Between them these three guys have about a hundred years of playing Blues and with names like Bo Diddley, The Rolling Stones, The Beatles (!), the Groundhogs and The Kinks on their various CVs you might expect a certain level of ability to be on show, What you get is an album that is thoroughly rooted in classic British Blues Rock and played without any of the apologetic stance that many of the veterans shape to these days – these guys are proud of what they do and they do it damn well!

The album is a mix of classics – John Lee Hookers ‘Ride Til You Die’, Robert Johnson’s ‘Walking Blues’ and a great cover of the Groundhogs signature ‘Garden’ – and self-penned material and their own stuff sounds about on a par with the rest.
Check out ‘Fu Man Chew’ for subtlety or ‘Lazy Maisie’ for great driving music and a belting vocal performance. ‘Walking Blues’ features some terrific slide playing and ‘Rocking The Room’ sounds like a great set-closer for their live show. To be frank I can’t find a weak number out of the 10 tracks here.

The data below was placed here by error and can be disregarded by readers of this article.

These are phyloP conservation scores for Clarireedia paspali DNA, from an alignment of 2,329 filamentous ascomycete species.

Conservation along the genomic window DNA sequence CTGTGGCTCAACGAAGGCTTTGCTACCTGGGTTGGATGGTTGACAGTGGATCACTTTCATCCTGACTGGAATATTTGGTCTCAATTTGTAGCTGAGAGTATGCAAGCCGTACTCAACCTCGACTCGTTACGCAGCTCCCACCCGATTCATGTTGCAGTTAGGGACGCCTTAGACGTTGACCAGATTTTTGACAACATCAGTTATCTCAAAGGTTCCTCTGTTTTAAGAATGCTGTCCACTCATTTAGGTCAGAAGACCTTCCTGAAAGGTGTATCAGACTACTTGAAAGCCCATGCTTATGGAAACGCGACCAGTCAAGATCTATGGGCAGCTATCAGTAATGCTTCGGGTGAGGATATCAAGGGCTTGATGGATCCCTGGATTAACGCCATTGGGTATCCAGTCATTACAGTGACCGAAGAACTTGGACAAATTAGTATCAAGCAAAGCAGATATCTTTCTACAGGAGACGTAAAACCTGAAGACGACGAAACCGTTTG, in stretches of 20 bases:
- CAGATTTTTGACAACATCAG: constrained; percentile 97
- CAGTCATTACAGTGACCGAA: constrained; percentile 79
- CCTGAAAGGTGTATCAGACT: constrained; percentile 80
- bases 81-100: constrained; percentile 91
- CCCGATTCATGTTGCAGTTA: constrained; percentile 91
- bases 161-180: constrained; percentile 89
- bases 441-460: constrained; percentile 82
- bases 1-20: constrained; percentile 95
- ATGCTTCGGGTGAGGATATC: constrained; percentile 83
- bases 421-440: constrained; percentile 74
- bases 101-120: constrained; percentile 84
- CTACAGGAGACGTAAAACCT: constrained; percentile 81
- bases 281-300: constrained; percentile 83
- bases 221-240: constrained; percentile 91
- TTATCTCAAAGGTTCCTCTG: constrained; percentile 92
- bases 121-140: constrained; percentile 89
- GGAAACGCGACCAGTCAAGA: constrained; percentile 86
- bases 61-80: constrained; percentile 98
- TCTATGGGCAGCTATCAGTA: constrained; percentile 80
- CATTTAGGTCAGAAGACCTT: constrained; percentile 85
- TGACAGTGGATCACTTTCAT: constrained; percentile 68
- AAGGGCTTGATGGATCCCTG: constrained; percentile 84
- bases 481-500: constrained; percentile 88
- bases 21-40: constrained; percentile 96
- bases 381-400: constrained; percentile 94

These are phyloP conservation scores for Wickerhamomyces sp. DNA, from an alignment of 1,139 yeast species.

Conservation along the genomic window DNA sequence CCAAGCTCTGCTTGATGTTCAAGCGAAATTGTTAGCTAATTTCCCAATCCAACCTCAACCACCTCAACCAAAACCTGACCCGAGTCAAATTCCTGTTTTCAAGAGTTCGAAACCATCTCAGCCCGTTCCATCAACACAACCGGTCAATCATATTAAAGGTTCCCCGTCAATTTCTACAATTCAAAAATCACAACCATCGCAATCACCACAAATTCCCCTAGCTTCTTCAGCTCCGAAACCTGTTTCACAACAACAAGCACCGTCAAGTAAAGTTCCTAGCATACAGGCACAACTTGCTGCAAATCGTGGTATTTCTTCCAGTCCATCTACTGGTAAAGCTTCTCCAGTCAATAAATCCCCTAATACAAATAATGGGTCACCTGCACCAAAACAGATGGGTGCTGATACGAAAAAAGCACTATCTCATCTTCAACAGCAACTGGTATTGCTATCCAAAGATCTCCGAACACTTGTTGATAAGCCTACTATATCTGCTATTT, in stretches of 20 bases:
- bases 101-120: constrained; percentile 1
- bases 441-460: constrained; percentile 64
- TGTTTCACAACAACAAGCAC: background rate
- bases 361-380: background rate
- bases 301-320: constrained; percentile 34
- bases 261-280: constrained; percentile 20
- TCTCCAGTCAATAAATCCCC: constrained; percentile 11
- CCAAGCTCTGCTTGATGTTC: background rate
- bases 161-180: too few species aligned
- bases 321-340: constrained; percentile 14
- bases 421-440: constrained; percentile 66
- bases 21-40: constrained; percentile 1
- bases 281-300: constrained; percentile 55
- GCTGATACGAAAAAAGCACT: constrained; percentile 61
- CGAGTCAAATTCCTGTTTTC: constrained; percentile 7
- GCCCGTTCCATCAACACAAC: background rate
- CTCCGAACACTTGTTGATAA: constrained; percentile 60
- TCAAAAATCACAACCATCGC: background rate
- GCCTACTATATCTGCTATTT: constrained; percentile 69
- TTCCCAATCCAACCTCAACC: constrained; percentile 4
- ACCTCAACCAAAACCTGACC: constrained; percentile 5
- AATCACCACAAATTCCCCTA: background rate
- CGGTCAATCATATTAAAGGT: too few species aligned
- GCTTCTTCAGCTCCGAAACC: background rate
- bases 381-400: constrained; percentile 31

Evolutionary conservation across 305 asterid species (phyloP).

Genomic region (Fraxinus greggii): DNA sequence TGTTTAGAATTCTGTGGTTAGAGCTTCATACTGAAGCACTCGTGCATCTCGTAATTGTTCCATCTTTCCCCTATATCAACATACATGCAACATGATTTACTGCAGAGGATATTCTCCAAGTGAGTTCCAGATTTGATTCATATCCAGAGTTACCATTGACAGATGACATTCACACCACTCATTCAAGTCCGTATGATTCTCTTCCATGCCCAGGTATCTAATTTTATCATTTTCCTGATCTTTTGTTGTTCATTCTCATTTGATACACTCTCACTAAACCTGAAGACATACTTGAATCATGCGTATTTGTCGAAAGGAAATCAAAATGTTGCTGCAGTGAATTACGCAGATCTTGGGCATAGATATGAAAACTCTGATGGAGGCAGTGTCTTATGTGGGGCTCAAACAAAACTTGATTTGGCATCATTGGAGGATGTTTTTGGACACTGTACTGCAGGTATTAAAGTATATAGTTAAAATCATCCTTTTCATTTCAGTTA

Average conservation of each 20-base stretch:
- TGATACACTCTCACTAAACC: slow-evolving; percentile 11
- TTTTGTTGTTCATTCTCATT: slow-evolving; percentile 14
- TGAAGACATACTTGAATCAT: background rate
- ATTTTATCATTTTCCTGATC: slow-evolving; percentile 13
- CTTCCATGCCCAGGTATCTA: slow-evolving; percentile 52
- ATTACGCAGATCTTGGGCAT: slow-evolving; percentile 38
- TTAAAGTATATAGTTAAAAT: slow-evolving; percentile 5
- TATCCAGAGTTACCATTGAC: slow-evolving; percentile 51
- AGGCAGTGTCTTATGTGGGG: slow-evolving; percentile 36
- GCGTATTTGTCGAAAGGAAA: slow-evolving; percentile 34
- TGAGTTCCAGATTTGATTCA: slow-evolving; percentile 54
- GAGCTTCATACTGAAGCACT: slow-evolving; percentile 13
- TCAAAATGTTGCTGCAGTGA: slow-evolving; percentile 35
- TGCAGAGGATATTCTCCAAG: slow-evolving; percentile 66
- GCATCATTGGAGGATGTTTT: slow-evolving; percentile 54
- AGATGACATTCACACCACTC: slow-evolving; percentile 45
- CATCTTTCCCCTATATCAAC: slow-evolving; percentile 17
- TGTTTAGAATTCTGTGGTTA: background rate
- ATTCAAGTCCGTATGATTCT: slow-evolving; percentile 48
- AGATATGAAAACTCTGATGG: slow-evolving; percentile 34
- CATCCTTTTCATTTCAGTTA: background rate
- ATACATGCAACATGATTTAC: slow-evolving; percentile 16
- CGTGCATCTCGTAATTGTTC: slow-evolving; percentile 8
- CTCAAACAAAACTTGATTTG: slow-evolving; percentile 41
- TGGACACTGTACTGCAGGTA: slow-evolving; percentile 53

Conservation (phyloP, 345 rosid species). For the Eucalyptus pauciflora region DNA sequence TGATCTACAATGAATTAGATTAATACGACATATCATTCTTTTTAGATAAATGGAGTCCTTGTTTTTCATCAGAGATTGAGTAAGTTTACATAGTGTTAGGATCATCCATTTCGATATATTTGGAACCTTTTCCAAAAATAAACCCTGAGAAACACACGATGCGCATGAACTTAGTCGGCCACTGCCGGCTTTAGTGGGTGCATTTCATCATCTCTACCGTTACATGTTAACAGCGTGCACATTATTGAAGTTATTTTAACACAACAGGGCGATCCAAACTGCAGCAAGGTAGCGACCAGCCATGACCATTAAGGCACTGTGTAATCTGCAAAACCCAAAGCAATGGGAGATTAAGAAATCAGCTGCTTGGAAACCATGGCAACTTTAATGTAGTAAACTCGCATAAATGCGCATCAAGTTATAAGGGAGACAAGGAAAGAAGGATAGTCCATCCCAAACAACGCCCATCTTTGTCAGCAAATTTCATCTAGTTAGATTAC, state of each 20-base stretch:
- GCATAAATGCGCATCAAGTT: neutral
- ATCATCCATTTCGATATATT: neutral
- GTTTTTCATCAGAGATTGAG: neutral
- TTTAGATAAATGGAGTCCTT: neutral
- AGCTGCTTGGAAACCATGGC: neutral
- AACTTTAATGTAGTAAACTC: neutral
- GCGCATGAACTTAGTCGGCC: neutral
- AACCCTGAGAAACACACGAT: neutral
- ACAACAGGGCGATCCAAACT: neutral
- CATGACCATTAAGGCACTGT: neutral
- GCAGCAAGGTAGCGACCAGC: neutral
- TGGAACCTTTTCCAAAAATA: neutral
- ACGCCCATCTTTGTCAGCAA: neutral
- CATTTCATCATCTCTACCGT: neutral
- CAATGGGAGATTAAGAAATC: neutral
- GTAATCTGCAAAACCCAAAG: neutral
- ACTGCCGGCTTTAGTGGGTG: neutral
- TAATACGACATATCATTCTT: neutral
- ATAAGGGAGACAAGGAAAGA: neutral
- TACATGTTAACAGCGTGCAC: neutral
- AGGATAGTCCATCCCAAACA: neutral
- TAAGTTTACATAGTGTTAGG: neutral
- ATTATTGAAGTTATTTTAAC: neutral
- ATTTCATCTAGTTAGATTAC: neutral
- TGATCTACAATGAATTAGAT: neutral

Eric Chipulina plays guitar with a wonderful full-bodied Gibson sound and Alan Fish’ bass is almost jazzy in its melody lines but Peter Correa holds the whole thing together with some solid and buzzing drumming – a classic 3 piece and playing the way that only a 3 piece can. I really would love to see these guys live.

Don’t get me wrong, this is not groundbreaking stuff. It is played with real care and a lot of love for their style of music and you really get the feel of a band who play this music because it works for them and playing together is the best thing that they can do but it isn’t taking Blues to the ‘next level’ or ‘Redefining the Blues for the 21st Century’. If you are a lover of progressive Blues – the likes of Groundhogs or Leafhound, Atomic Rooster or Budgie – this will tweak a lot of buttons for you.